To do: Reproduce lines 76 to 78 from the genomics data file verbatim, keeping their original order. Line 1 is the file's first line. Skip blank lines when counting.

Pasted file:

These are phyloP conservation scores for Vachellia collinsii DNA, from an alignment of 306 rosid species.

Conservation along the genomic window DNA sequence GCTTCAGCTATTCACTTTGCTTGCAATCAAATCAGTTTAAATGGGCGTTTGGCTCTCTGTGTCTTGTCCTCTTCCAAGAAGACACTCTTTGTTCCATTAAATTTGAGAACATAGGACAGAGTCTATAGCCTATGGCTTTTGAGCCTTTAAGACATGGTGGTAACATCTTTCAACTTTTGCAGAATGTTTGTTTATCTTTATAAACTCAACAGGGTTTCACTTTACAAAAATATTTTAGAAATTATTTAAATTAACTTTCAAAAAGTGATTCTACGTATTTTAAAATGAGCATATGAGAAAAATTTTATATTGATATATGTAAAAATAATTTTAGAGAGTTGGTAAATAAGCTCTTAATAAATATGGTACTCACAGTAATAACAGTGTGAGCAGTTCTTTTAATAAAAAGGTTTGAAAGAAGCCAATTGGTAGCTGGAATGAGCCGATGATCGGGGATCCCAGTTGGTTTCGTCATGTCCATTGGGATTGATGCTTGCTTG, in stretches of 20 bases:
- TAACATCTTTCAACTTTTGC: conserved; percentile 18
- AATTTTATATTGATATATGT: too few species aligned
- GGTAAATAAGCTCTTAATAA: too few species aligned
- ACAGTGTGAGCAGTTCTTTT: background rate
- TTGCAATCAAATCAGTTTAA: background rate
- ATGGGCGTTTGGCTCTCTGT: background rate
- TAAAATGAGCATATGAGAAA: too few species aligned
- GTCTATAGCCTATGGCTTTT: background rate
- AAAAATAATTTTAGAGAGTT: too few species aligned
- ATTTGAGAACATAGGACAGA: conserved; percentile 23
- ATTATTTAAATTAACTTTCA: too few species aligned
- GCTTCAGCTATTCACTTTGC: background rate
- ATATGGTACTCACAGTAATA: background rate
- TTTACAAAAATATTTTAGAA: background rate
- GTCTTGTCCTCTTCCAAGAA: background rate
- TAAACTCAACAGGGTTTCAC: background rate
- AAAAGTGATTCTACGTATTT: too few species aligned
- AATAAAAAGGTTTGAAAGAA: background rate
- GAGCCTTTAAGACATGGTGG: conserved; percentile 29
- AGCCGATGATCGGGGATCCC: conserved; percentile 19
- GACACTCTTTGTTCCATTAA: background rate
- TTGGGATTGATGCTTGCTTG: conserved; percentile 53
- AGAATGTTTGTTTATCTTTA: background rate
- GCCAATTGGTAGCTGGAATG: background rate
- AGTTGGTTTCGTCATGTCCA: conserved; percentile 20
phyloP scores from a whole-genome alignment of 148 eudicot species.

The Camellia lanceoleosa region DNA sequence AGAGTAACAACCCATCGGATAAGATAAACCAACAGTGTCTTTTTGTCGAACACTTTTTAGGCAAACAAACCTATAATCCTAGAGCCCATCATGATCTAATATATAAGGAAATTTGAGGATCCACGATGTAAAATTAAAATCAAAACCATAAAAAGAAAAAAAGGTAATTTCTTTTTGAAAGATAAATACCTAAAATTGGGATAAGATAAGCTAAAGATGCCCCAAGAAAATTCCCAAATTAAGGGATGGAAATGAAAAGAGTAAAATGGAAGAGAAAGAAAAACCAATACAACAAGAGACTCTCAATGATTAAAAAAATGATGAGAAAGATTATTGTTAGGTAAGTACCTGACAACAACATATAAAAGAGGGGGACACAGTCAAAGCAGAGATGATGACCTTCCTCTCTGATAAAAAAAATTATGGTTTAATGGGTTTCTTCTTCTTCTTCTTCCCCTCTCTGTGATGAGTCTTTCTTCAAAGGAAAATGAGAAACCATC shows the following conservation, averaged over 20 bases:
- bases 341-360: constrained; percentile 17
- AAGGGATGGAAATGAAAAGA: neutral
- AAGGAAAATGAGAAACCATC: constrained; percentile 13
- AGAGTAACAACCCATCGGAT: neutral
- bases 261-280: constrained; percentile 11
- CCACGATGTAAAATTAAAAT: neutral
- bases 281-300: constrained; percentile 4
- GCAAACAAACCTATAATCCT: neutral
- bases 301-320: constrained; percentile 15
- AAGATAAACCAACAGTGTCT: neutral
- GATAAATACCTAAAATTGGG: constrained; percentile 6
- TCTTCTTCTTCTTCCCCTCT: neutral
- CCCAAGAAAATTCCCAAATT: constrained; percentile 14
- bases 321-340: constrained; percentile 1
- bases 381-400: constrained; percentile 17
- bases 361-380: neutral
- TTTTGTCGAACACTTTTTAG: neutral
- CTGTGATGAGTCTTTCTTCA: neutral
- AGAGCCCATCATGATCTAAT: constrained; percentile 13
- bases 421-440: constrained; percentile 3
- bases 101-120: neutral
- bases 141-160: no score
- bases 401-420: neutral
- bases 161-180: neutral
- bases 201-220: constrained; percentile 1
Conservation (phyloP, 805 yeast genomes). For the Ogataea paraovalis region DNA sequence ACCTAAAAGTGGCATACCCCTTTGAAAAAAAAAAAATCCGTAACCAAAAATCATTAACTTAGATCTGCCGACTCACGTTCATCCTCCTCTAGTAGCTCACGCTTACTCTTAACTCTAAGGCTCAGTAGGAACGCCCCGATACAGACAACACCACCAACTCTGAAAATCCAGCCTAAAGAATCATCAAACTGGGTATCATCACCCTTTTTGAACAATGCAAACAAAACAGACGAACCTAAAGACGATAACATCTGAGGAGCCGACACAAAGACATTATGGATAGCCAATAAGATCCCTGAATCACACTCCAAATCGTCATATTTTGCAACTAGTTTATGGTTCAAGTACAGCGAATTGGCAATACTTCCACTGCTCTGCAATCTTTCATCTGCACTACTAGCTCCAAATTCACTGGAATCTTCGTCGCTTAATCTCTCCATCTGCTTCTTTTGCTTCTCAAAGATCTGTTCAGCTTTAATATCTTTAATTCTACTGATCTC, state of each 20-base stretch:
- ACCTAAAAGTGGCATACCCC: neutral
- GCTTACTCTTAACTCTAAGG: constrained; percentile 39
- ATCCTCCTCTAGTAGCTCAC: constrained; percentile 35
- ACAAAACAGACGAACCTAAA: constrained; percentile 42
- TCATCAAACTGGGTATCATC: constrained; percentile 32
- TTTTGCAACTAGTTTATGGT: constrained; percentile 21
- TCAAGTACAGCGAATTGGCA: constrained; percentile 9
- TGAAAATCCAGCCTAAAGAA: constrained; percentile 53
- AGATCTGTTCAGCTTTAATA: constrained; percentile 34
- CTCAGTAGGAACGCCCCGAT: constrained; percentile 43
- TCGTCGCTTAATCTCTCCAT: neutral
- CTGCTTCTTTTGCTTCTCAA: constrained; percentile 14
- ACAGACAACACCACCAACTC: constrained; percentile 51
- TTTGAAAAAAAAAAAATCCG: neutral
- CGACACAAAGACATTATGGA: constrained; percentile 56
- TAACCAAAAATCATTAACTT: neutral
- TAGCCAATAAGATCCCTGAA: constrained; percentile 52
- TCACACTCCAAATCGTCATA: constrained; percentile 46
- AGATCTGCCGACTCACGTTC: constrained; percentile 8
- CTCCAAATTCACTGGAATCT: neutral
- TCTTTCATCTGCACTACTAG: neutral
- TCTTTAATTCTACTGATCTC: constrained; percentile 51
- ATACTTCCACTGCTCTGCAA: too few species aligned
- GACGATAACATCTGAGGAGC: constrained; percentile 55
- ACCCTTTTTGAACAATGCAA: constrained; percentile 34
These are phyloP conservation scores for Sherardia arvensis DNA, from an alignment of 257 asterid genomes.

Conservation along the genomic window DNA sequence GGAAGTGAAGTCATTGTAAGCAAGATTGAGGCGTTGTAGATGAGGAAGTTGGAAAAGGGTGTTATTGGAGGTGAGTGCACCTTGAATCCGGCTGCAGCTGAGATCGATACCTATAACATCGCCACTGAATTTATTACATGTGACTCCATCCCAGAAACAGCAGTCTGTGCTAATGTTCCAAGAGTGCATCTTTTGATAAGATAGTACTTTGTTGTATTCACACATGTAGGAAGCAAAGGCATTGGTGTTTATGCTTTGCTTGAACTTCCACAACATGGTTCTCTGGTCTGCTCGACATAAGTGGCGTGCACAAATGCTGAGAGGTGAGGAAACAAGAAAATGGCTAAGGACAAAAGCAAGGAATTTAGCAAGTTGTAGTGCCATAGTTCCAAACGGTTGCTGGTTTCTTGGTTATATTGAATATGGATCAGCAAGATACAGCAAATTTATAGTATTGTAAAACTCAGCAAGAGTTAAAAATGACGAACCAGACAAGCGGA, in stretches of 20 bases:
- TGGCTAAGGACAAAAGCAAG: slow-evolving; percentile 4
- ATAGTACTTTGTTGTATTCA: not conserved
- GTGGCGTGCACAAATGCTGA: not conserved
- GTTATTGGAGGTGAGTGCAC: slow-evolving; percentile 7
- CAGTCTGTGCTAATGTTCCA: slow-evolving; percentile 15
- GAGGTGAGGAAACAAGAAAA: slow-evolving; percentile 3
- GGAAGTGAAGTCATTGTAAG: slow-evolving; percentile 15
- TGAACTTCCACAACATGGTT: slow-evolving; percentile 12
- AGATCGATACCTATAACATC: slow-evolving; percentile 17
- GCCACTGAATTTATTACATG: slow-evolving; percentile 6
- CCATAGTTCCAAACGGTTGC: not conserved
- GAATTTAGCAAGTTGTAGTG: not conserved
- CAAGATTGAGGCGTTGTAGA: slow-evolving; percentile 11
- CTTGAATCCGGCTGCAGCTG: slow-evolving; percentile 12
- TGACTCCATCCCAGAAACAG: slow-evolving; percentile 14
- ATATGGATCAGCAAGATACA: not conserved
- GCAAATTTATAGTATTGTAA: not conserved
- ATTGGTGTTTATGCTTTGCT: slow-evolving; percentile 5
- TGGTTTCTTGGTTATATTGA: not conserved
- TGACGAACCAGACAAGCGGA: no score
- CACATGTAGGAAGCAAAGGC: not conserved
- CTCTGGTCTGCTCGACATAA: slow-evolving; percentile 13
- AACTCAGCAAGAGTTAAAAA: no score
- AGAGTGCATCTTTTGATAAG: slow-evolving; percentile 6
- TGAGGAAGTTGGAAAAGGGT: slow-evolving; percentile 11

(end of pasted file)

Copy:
- TCTTTCATCTGCACTACTAG: neutral
- TCTTTAATTCTACTGATCTC: constrained; percentile 51
- ATACTTCCACTGCTCTGCAA: too few species aligned